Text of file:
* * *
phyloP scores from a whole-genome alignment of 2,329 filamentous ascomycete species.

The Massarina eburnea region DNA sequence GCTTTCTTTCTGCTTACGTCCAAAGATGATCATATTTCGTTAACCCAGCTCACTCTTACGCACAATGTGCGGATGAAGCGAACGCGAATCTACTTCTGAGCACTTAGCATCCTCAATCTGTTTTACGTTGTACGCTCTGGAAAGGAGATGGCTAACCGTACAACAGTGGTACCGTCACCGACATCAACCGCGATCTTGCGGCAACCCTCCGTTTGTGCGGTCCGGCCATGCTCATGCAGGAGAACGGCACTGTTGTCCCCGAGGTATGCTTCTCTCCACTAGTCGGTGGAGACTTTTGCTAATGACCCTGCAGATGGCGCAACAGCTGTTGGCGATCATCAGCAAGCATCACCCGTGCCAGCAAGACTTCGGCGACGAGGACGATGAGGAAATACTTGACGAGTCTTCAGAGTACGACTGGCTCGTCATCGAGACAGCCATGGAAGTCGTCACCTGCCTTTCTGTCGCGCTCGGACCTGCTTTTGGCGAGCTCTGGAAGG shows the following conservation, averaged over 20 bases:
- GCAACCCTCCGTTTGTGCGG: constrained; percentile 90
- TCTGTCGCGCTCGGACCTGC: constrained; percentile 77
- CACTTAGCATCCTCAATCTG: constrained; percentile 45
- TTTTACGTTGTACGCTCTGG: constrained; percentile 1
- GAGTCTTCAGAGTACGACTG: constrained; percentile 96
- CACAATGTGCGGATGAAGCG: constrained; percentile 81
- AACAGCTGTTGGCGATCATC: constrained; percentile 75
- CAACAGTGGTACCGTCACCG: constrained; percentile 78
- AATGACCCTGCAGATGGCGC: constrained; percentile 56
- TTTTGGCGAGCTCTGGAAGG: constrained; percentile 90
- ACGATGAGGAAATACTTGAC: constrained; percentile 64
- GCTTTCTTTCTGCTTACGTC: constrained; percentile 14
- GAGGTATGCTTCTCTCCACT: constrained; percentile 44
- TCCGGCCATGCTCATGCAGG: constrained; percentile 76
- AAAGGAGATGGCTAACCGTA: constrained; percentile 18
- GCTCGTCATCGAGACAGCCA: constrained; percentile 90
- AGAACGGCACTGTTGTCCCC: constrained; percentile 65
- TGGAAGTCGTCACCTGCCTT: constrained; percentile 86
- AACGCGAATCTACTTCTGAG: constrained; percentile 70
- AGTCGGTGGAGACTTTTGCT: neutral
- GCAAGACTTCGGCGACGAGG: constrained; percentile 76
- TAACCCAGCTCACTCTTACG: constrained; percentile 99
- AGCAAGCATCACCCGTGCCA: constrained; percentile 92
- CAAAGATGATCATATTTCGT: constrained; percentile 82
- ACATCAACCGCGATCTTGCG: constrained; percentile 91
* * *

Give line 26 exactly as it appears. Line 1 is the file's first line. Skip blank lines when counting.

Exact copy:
- CAAAGATGATCATATTTCGT: constrained; percentile 82